Tuesday, 24 May 2011

Help us get safer routes for cycling in your area

Please forgive the scrappy nature of the map below. But it's rather refreshing to see that street design in the Square Mile can get down to basics with a marker pen, a map and some arrows. Below is a plan of the City of London. The streets marked in green marker pen were made two-way for cycling over a year ago.

Last October, the City gave full backing to these two-way streets. They had been made two-way on a trial basis in 2009 full of doom-mongering in the press, including quotes from the AA about 'dangerous' and 'illegal' cycling. By the end of the trial, they had been proved a huge success. They allowed cyclists to avoid some dangerous junctions and have the full support of the City Police because they actually help make road conditions safer. There wasn't a single collision on the newly two-way streets during the trial period. On average, each route was seeing 60% more cycling traffic than in their previous one-way incarnation.

The City, with the clear support of City Police, concluded: "The cycle permeability improvements implemented in December 2009 have been well received with cyclists. They provide alternatives to some of the busy City Streets and make it easier and safer to navigate the City by cycle without prejudicing safety and convenience for other road users."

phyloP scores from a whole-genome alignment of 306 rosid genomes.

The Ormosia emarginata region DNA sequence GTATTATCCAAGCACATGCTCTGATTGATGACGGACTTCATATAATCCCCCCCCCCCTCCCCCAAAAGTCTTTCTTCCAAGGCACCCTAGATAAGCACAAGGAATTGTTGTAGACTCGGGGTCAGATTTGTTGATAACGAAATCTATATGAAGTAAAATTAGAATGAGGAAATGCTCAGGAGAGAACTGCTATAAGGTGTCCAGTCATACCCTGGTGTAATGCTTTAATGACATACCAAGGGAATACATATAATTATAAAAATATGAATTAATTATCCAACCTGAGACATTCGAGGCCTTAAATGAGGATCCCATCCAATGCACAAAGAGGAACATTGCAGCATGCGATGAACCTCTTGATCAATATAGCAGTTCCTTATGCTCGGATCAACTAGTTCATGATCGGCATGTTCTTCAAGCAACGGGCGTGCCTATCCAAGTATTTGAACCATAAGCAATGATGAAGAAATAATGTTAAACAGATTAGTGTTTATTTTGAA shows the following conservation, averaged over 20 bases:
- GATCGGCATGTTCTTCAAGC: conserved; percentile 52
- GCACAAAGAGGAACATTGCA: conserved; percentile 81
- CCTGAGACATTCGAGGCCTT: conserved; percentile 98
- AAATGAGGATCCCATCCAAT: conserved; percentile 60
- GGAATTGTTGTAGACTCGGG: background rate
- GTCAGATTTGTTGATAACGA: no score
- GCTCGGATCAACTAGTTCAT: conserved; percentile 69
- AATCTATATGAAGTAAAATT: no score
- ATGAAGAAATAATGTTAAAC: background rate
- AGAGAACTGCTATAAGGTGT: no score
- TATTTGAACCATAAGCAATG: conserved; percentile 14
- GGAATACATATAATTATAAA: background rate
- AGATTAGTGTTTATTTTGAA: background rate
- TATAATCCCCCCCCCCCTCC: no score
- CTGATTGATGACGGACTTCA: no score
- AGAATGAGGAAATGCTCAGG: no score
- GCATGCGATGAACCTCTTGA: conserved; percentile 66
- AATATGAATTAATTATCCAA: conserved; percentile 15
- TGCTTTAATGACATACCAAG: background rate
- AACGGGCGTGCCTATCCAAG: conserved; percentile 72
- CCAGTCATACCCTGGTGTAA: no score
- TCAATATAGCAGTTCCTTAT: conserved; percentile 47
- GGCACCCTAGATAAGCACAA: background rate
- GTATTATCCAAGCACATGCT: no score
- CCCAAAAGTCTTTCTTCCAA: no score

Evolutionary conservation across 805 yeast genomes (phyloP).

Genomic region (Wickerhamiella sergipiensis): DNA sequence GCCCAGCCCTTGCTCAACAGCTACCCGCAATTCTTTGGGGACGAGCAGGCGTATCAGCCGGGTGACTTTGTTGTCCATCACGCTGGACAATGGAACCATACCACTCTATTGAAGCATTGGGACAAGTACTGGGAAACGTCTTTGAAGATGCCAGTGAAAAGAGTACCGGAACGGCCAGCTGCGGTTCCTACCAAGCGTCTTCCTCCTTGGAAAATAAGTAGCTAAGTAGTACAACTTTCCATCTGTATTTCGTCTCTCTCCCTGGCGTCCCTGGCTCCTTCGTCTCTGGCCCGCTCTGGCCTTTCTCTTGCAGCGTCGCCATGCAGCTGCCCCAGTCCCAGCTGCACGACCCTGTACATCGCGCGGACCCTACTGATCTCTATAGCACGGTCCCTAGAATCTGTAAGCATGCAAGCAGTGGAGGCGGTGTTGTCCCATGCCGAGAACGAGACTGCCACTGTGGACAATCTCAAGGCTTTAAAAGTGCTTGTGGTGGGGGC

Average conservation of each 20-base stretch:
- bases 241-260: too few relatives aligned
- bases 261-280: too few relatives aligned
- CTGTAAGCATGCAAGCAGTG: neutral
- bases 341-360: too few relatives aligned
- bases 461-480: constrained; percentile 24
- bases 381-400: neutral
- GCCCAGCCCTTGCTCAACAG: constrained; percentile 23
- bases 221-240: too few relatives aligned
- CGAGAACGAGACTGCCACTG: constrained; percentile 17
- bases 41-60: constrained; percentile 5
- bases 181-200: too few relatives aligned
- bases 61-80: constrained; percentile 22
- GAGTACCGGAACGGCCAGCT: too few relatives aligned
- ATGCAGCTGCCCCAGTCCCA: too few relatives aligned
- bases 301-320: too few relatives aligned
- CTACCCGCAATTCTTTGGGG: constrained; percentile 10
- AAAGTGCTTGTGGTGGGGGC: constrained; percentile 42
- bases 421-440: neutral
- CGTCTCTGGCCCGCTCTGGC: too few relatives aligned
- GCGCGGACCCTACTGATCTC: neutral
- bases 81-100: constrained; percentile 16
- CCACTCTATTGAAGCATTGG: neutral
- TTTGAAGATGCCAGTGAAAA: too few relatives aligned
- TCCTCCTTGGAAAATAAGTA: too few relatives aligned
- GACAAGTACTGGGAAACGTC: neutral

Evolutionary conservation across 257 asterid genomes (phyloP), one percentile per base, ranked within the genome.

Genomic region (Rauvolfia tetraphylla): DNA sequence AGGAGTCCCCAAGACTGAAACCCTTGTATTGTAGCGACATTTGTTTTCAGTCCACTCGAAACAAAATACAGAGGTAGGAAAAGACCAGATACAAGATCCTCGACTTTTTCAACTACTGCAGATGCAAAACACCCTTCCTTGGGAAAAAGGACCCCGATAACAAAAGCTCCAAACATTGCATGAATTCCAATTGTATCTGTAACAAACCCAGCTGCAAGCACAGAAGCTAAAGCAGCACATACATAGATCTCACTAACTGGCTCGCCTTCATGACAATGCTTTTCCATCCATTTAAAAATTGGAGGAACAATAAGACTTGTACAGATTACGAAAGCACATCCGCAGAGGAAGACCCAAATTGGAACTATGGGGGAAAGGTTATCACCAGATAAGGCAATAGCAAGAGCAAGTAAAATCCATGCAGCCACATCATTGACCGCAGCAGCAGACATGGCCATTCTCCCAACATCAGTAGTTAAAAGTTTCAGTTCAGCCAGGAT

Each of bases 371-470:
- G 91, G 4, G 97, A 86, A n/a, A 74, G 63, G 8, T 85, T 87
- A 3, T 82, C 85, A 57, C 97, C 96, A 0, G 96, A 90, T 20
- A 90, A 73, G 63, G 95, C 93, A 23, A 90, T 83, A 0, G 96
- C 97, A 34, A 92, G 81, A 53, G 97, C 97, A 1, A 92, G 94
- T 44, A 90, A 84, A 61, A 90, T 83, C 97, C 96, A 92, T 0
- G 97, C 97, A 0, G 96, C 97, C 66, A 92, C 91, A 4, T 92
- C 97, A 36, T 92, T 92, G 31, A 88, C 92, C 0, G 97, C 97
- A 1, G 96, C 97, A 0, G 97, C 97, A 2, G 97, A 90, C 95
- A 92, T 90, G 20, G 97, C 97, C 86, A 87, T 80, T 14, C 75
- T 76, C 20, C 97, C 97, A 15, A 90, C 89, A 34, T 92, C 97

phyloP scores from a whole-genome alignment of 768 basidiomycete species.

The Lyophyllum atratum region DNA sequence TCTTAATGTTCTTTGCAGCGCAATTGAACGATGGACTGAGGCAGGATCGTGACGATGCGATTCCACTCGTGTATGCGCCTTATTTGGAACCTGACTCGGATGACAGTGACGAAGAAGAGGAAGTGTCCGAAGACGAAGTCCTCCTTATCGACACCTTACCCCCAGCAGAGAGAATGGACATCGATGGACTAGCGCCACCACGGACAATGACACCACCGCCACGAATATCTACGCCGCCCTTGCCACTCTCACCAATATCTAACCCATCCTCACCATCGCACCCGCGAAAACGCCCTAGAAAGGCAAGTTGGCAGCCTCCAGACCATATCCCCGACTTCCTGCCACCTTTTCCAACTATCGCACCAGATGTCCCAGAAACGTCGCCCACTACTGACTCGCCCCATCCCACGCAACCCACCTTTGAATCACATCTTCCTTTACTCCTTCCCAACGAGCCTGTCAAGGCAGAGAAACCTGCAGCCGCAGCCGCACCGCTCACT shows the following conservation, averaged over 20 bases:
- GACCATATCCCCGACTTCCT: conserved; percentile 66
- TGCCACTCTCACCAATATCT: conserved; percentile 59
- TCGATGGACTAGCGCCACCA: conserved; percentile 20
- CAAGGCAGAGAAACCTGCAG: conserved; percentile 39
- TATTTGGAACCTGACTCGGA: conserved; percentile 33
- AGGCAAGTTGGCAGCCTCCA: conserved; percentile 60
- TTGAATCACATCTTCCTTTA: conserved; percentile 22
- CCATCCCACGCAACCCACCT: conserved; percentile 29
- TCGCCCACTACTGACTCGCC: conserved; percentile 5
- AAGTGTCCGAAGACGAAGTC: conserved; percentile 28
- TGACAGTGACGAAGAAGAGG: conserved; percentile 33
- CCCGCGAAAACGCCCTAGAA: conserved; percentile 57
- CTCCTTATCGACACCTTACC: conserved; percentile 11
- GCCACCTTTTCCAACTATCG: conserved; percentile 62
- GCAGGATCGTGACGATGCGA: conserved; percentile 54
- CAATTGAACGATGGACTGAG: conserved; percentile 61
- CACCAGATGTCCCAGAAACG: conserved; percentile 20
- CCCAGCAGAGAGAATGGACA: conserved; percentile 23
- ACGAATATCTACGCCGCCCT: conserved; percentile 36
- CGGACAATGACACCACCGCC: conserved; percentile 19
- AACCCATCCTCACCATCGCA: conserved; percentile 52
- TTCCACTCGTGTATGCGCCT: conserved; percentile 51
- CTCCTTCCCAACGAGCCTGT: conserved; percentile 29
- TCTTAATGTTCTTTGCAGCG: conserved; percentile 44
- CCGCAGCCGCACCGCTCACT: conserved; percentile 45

The City is now considering extending the number of two-way streets. If you look carefully at the map, the streets in green are already two-way for cycling. The City is now considering other streets in clumps. Orange streets are being investigated for the short-term. Yellow streets are not yet on the list.

The City is looking for feedback on how to prioritise these streets and we'd welcome your thoughts. What I can't work out is why it's not possible to simply make entire zones two-way. So, for example, the zone north of Cheapside, bordered by London Wall, Broadgate and the Museum of London is a warren of tiny one-way streets with relatively little motor traffic. It's completely baffling on a bike. Instead of being able to use this area to avoid the main roads, for example, you end up cycling round in circles trying to find a way out. Same goes for the patch south of Fleet Street.

We'd welcome any thoughts you have in the meantime so we can put these to the City soon either in the comments or email cyclistsinthecity@gmail.com


  1. It's all very well and we need to encourage this as much as possible - we also need to tell everyone so thanks for helping to spread the word. As a regular user of one of these though I can tell you that it's a great idea badly executed. Lombard St - the shortcut just south of Bank station - is a nightmare. It's barely signposted (if you look VERY carefully there's a tiny sign at the entrance from Gracechurch st) and the paint on the cycle lane runs out halfway. I've been sworn at by both pedestrians and van drivers while using it.

  2. this is still quite a big problem especially in my area because there is very little cycle paths

  3. I can only imagine how horrible this is. I get paranoid and nervous just crossing the road I would hate to think what it would be like trying to cycle on one.